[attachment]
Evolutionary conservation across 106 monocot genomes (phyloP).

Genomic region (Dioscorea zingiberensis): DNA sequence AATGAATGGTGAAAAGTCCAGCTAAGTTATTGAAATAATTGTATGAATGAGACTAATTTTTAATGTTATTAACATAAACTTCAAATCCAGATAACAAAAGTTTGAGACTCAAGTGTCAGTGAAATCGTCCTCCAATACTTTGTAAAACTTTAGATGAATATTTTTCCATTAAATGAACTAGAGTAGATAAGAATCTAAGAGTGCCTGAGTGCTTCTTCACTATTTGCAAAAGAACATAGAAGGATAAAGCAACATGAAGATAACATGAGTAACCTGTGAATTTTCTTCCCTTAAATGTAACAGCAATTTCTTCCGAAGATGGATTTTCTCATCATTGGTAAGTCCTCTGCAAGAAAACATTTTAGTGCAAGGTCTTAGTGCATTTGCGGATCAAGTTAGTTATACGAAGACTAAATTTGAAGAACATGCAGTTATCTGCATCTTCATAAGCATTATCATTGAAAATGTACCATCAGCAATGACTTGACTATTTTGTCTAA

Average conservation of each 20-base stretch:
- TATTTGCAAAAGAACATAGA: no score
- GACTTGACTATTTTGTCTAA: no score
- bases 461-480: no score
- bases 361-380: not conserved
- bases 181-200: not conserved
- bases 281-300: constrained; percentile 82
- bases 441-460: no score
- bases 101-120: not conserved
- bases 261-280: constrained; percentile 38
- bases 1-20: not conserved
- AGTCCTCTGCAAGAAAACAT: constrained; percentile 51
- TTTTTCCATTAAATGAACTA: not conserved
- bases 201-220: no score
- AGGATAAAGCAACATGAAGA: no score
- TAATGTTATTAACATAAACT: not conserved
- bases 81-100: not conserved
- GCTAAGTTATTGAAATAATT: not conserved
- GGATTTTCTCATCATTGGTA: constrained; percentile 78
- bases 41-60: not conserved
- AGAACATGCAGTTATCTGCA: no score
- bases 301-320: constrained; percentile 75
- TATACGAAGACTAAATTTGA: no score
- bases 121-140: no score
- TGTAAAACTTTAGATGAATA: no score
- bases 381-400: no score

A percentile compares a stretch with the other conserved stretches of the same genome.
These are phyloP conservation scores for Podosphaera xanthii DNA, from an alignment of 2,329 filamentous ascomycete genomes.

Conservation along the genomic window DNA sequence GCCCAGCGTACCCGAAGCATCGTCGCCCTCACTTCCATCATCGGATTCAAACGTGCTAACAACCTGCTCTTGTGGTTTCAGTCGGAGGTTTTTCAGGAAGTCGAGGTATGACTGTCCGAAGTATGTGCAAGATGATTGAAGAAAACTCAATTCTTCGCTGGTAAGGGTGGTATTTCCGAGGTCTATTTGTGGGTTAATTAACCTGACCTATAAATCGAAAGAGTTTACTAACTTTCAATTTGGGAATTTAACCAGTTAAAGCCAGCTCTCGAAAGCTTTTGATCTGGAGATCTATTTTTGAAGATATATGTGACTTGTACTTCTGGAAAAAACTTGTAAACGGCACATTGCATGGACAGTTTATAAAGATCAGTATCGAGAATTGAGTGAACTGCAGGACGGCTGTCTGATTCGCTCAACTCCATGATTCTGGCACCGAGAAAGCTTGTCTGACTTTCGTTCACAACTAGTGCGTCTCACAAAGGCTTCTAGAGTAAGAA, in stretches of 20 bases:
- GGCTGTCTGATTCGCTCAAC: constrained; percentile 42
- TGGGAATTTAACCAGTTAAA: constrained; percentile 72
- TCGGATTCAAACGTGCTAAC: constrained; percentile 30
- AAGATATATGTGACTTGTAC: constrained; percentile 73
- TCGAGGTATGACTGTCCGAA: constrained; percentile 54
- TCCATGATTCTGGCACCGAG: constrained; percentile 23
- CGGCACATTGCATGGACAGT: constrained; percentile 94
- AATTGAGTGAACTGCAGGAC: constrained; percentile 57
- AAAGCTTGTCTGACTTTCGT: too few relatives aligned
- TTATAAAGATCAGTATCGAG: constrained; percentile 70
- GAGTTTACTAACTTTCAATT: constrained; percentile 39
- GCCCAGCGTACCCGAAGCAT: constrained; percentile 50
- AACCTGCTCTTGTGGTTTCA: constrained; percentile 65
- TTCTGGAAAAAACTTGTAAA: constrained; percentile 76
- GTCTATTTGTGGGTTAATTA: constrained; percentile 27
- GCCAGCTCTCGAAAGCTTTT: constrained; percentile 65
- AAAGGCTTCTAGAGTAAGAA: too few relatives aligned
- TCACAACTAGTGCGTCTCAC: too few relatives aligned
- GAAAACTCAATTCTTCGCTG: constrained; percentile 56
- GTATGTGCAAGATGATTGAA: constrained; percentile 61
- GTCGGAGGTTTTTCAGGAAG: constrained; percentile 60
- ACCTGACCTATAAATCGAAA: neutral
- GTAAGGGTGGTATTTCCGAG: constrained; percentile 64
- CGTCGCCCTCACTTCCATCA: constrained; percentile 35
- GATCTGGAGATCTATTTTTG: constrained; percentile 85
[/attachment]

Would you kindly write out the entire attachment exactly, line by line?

Evolutionary conservation across 106 monocot genomes (phyloP).

Genomic region (Dioscorea zingiberensis): DNA sequence AATGAATGGTGAAAAGTCCAGCTAAGTTATTGAAATAATTGTATGAATGAGACTAATTTTTAATGTTATTAACATAAACTTCAAATCCAGATAACAAAAGTTTGAGACTCAAGTGTCAGTGAAATCGTCCTCCAATACTTTGTAAAACTTTAGATGAATATTTTTCCATTAAATGAACTAGAGTAGATAAGAATCTAAGAGTGCCTGAGTGCTTCTTCACTATTTGCAAAAGAACATAGAAGGATAAAGCAACATGAAGATAACATGAGTAACCTGTGAATTTTCTTCCCTTAAATGTAACAGCAATTTCTTCCGAAGATGGATTTTCTCATCATTGGTAAGTCCTCTGCAAGAAAACATTTTAGTGCAAGGTCTTAGTGCATTTGCGGATCAAGTTAGTTATACGAAGACTAAATTTGAAGAACATGCAGTTATCTGCATCTTCATAAGCATTATCATTGAAAATGTACCATCAGCAATGACTTGACTATTTTGTCTAA

Average conservation of each 20-base stretch:
- TATTTGCAAAAGAACATAGA: no score
- GACTTGACTATTTTGTCTAA: no score
- bases 461-480: no score
- bases 361-380: not conserved
- bases 181-200: not conserved
- bases 281-300: constrained; percentile 82
- bases 441-460: no score
- bases 101-120: not conserved
- bases 261-280: constrained; percentile 38
- bases 1-20: not conserved
- AGTCCTCTGCAAGAAAACAT: constrained; percentile 51
- TTTTTCCATTAAATGAACTA: not conserved
- bases 201-220: no score
- AGGATAAAGCAACATGAAGA: no score
- TAATGTTATTAACATAAACT: not conserved
- bases 81-100: not conserved
- GCTAAGTTATTGAAATAATT: not conserved
- GGATTTTCTCATCATTGGTA: constrained; percentile 78
- bases 41-60: not conserved
- AGAACATGCAGTTATCTGCA: no score
- bases 301-320: constrained; percentile 75
- TATACGAAGACTAAATTTGA: no score
- bases 121-140: no score
- TGTAAAACTTTAGATGAATA: no score
- bases 381-400: no score

A percentile compares a stretch with the other conserved stretches of the same genome.
These are phyloP conservation scores for Podosphaera xanthii DNA, from an alignment of 2,329 filamentous ascomycete genomes.

Conservation along the genomic window DNA sequence GCCCAGCGTACCCGAAGCATCGTCGCCCTCACTTCCATCATCGGATTCAAACGTGCTAACAACCTGCTCTTGTGGTTTCAGTCGGAGGTTTTTCAGGAAGTCGAGGTATGACTGTCCGAAGTATGTGCAAGATGATTGAAGAAAACTCAATTCTTCGCTGGTAAGGGTGGTATTTCCGAGGTCTATTTGTGGGTTAATTAACCTGACCTATAAATCGAAAGAGTTTACTAACTTTCAATTTGGGAATTTAACCAGTTAAAGCCAGCTCTCGAAAGCTTTTGATCTGGAGATCTATTTTTGAAGATATATGTGACTTGTACTTCTGGAAAAAACTTGTAAACGGCACATTGCATGGACAGTTTATAAAGATCAGTATCGAGAATTGAGTGAACTGCAGGACGGCTGTCTGATTCGCTCAACTCCATGATTCTGGCACCGAGAAAGCTTGTCTGACTTTCGTTCACAACTAGTGCGTCTCACAAAGGCTTCTAGAGTAAGAA, in stretches of 20 bases:
- GGCTGTCTGATTCGCTCAAC: constrained; percentile 42
- TGGGAATTTAACCAGTTAAA: constrained; percentile 72
- TCGGATTCAAACGTGCTAAC: constrained; percentile 30
- AAGATATATGTGACTTGTAC: constrained; percentile 73
- TCGAGGTATGACTGTCCGAA: constrained; percentile 54
- TCCATGATTCTGGCACCGAG: constrained; percentile 23
- CGGCACATTGCATGGACAGT: constrained; percentile 94
- AATTGAGTGAACTGCAGGAC: constrained; percentile 57
- AAAGCTTGTCTGACTTTCGT: too few relatives aligned
- TTATAAAGATCAGTATCGAG: constrained; percentile 70
- GAGTTTACTAACTTTCAATT: constrained; percentile 39
- GCCCAGCGTACCCGAAGCAT: constrained; percentile 50
- AACCTGCTCTTGTGGTTTCA: constrained; percentile 65
- TTCTGGAAAAAACTTGTAAA: constrained; percentile 76
- GTCTATTTGTGGGTTAATTA: constrained; percentile 27
- GCCAGCTCTCGAAAGCTTTT: constrained; percentile 65
- AAAGGCTTCTAGAGTAAGAA: too few relatives aligned
- TCACAACTAGTGCGTCTCAC: too few relatives aligned
- GAAAACTCAATTCTTCGCTG: constrained; percentile 56
- GTATGTGCAAGATGATTGAA: constrained; percentile 61
- GTCGGAGGTTTTTCAGGAAG: constrained; percentile 60
- ACCTGACCTATAAATCGAAA: neutral
- GTAAGGGTGGTATTTCCGAG: constrained; percentile 64
- CGTCGCCCTCACTTCCATCA: constrained; percentile 35
- GATCTGGAGATCTATTTTTG: constrained; percentile 85